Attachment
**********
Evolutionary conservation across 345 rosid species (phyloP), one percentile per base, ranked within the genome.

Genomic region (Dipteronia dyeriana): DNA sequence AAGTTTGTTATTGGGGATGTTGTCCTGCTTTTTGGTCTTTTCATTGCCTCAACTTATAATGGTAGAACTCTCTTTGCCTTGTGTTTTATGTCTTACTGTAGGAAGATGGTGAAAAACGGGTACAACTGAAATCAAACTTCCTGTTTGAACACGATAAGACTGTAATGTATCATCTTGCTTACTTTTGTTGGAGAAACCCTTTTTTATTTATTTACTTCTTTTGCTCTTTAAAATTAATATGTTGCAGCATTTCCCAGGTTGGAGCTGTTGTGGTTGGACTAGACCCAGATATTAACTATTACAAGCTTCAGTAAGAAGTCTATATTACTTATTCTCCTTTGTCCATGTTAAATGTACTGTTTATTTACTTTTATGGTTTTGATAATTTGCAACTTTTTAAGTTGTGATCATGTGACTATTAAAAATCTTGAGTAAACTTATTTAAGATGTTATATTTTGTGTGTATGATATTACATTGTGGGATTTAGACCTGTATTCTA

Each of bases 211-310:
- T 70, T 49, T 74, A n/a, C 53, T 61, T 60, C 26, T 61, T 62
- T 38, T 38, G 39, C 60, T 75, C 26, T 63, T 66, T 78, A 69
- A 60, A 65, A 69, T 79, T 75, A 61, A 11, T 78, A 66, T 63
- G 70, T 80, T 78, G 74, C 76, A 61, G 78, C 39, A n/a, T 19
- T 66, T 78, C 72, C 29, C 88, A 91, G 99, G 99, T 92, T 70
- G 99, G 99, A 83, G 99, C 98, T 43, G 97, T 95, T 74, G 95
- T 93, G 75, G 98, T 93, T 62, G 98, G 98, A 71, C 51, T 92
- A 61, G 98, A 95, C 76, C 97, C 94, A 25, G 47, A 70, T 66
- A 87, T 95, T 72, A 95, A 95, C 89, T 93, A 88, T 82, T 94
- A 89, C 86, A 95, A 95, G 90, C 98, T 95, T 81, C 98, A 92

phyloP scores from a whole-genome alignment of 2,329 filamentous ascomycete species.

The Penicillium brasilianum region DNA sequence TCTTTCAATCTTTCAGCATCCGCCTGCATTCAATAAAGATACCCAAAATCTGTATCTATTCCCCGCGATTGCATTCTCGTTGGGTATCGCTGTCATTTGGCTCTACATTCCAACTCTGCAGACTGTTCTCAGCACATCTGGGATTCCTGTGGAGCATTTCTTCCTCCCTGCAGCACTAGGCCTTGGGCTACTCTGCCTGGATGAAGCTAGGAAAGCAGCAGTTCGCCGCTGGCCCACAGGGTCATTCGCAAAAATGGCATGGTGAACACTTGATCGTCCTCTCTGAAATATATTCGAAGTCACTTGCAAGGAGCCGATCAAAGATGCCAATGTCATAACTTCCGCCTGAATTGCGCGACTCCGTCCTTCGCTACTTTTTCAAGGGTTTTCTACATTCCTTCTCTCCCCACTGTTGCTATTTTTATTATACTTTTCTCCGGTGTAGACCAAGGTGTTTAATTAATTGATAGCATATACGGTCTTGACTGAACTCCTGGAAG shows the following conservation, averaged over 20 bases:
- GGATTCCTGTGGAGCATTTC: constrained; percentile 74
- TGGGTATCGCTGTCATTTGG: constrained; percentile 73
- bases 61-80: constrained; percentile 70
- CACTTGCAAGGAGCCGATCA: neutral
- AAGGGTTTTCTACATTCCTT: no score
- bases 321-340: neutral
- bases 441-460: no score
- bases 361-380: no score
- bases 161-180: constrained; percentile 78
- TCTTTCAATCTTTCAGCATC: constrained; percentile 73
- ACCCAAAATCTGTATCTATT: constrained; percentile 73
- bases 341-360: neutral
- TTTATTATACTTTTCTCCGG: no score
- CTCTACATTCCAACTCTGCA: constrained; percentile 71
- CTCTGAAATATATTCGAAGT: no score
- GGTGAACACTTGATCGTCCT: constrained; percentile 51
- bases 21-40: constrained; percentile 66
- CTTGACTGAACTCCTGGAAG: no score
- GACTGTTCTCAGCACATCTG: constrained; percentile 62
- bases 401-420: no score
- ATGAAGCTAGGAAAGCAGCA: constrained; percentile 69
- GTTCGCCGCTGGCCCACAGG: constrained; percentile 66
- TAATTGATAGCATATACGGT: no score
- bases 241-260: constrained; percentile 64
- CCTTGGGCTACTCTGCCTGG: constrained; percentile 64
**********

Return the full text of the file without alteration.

Evolutionary conservation across 345 rosid species (phyloP), one percentile per base, ranked within the genome.

Genomic region (Dipteronia dyeriana): DNA sequence AAGTTTGTTATTGGGGATGTTGTCCTGCTTTTTGGTCTTTTCATTGCCTCAACTTATAATGGTAGAACTCTCTTTGCCTTGTGTTTTATGTCTTACTGTAGGAAGATGGTGAAAAACGGGTACAACTGAAATCAAACTTCCTGTTTGAACACGATAAGACTGTAATGTATCATCTTGCTTACTTTTGTTGGAGAAACCCTTTTTTATTTATTTACTTCTTTTGCTCTTTAAAATTAATATGTTGCAGCATTTCCCAGGTTGGAGCTGTTGTGGTTGGACTAGACCCAGATATTAACTATTACAAGCTTCAGTAAGAAGTCTATATTACTTATTCTCCTTTGTCCATGTTAAATGTACTGTTTATTTACTTTTATGGTTTTGATAATTTGCAACTTTTTAAGTTGTGATCATGTGACTATTAAAAATCTTGAGTAAACTTATTTAAGATGTTATATTTTGTGTGTATGATATTACATTGTGGGATTTAGACCTGTATTCTA

Each of bases 211-310:
- T 70, T 49, T 74, A n/a, C 53, T 61, T 60, C 26, T 61, T 62
- T 38, T 38, G 39, C 60, T 75, C 26, T 63, T 66, T 78, A 69
- A 60, A 65, A 69, T 79, T 75, A 61, A 11, T 78, A 66, T 63
- G 70, T 80, T 78, G 74, C 76, A 61, G 78, C 39, A n/a, T 19
- T 66, T 78, C 72, C 29, C 88, A 91, G 99, G 99, T 92, T 70
- G 99, G 99, A 83, G 99, C 98, T 43, G 97, T 95, T 74, G 95
- T 93, G 75, G 98, T 93, T 62, G 98, G 98, A 71, C 51, T 92
- A 61, G 98, A 95, C 76, C 97, C 94, A 25, G 47, A 70, T 66
- A 87, T 95, T 72, A 95, A 95, C 89, T 93, A 88, T 82, T 94
- A 89, C 86, A 95, A 95, G 90, C 98, T 95, T 81, C 98, A 92

phyloP scores from a whole-genome alignment of 2,329 filamentous ascomycete species.

The Penicillium brasilianum region DNA sequence TCTTTCAATCTTTCAGCATCCGCCTGCATTCAATAAAGATACCCAAAATCTGTATCTATTCCCCGCGATTGCATTCTCGTTGGGTATCGCTGTCATTTGGCTCTACATTCCAACTCTGCAGACTGTTCTCAGCACATCTGGGATTCCTGTGGAGCATTTCTTCCTCCCTGCAGCACTAGGCCTTGGGCTACTCTGCCTGGATGAAGCTAGGAAAGCAGCAGTTCGCCGCTGGCCCACAGGGTCATTCGCAAAAATGGCATGGTGAACACTTGATCGTCCTCTCTGAAATATATTCGAAGTCACTTGCAAGGAGCCGATCAAAGATGCCAATGTCATAACTTCCGCCTGAATTGCGCGACTCCGTCCTTCGCTACTTTTTCAAGGGTTTTCTACATTCCTTCTCTCCCCACTGTTGCTATTTTTATTATACTTTTCTCCGGTGTAGACCAAGGTGTTTAATTAATTGATAGCATATACGGTCTTGACTGAACTCCTGGAAG shows the following conservation, averaged over 20 bases:
- GGATTCCTGTGGAGCATTTC: constrained; percentile 74
- TGGGTATCGCTGTCATTTGG: constrained; percentile 73
- bases 61-80: constrained; percentile 70
- CACTTGCAAGGAGCCGATCA: neutral
- AAGGGTTTTCTACATTCCTT: no score
- bases 321-340: neutral
- bases 441-460: no score
- bases 361-380: no score
- bases 161-180: constrained; percentile 78
- TCTTTCAATCTTTCAGCATC: constrained; percentile 73
- ACCCAAAATCTGTATCTATT: constrained; percentile 73
- bases 341-360: neutral
- TTTATTATACTTTTCTCCGG: no score
- CTCTACATTCCAACTCTGCA: constrained; percentile 71
- CTCTGAAATATATTCGAAGT: no score
- GGTGAACACTTGATCGTCCT: constrained; percentile 51
- bases 21-40: constrained; percentile 66
- CTTGACTGAACTCCTGGAAG: no score
- GACTGTTCTCAGCACATCTG: constrained; percentile 62
- bases 401-420: no score
- ATGAAGCTAGGAAAGCAGCA: constrained; percentile 69
- GTTCGCCGCTGGCCCACAGG: constrained; percentile 66
- TAATTGATAGCATATACGGT: no score
- bases 241-260: constrained; percentile 64
- CCTTGGGCTACTCTGCCTGG: constrained; percentile 64